The Los Angeles City Planning Department Thursday released plans for an incentive-based zoning system for development projects planned for downtown to include more affordable housing units.
The new system would replace the existing program for the Transfer of Floor Area Rights, referred to as TFAR, with what City Planning called a “transparent” Community Benefits Program.
“In years past, we relied almost exclusively on TFAR to spur affordable housing in downtown, but with mixed results,” Director of Planning Vince Bertoni said. “With this program, we’ll be able to standardize our existing requirements to ensure an equitable and fair distribution of affordable housing through a predictable and transparent process.”
TFAR allows developers to sell their floor area rights to other parcels, according to the Los Angeles Conservancy. In addition to floor area rights, some programs allow for the sale of height, housing units or parking units.
The Community Benefits Program is a centerpiece of the Downtown Community Plan update, envisioned to increase affordable housing opportunities across neighborhoods, includes an approval process that is simplified, standardized and fair, City Planning said.
Under the draft proposal, the Downtown Community Plan would rezone every parcel within its boundaries to accommodate Los Angeles’s future housing and employment needs, more than doubling the land area currently eligible for housing.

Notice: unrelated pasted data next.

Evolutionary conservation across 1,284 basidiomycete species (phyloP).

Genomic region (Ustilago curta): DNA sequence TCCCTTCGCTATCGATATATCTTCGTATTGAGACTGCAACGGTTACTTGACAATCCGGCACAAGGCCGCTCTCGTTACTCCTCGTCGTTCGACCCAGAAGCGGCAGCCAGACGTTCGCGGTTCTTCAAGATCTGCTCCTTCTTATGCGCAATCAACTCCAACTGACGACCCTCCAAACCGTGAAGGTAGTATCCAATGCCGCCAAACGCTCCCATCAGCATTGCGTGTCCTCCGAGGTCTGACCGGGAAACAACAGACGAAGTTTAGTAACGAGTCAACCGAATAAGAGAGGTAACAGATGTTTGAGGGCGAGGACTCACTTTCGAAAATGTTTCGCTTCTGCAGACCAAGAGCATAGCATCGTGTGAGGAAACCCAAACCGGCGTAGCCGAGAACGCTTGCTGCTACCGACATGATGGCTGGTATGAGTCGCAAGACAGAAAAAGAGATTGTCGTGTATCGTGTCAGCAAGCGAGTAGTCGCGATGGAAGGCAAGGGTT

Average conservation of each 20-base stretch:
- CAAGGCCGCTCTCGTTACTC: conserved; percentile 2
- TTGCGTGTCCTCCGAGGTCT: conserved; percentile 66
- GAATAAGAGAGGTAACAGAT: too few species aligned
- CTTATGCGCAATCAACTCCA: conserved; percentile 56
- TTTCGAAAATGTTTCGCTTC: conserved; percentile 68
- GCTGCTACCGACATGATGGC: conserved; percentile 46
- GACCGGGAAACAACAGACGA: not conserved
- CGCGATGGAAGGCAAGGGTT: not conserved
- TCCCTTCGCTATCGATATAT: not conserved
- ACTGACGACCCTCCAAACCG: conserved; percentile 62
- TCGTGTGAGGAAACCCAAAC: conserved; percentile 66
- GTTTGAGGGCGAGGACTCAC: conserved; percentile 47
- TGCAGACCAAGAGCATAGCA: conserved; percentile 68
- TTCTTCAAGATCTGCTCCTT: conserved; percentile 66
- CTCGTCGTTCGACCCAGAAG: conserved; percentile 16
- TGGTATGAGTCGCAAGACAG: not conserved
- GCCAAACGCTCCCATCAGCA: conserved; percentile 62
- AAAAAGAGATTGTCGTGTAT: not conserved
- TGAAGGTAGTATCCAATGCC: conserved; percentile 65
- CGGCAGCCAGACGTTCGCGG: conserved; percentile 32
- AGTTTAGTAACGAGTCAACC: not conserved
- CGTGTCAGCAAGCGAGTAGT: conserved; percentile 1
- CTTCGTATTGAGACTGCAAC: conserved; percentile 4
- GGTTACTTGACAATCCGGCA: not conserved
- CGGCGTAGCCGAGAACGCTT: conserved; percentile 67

Unlike the TFAR Program, which covers less than 25% of downtown, the proposed Community Benefits Program would expand housing, including permanent supportive and affordable housing, to about 60% of the plan area, City Planning said.
The proposal includes a new base and bonus system for downtown, intended to establish a clearer set of objective standards for projects that wish to build beyond their base zoning.
All future project applicants will have to adhere to these standards, City Planning said.
To exceed a project’s base floor area, developers will need to set aside a specified amount of units as affordable.
A new category for affordable housing has also been developed to tie the proposed policies of the Downtown Community Plan to the stated goals of the Community Benefits System, including a “deeply low-income” category for those who earn less than 15% of the area median income, which is $0 to $15,000 for a household of four.
City Planning stated that by including the minimum prescribed affordable housing, a project will be eligible for a 35% increase in floor area.
Additional incentives are also available for projects that provide neighborhood-serving amenities, such as open space and childcare facilities, but they must still set aside a number of units as affordable.
City Planning also said the Community Benefits Program would replace a “lengthy and complicated” process for reviewing individual project appraisals with a straightforward set of approvals that would apply the same rules to each project.
Following a public hearing scheduled for later this fall, the proposed Community Benefits System and the final staff recommendation on the proposed update to the Downtown Community Plan will advance to the City Planning Commission for its consideration.
The draft Downtown Community Plan can be found at drive.google.com/file/d/1iAh7MQ1Zq4e5eW1XiPFnx2AxAdiPa0sB/view.
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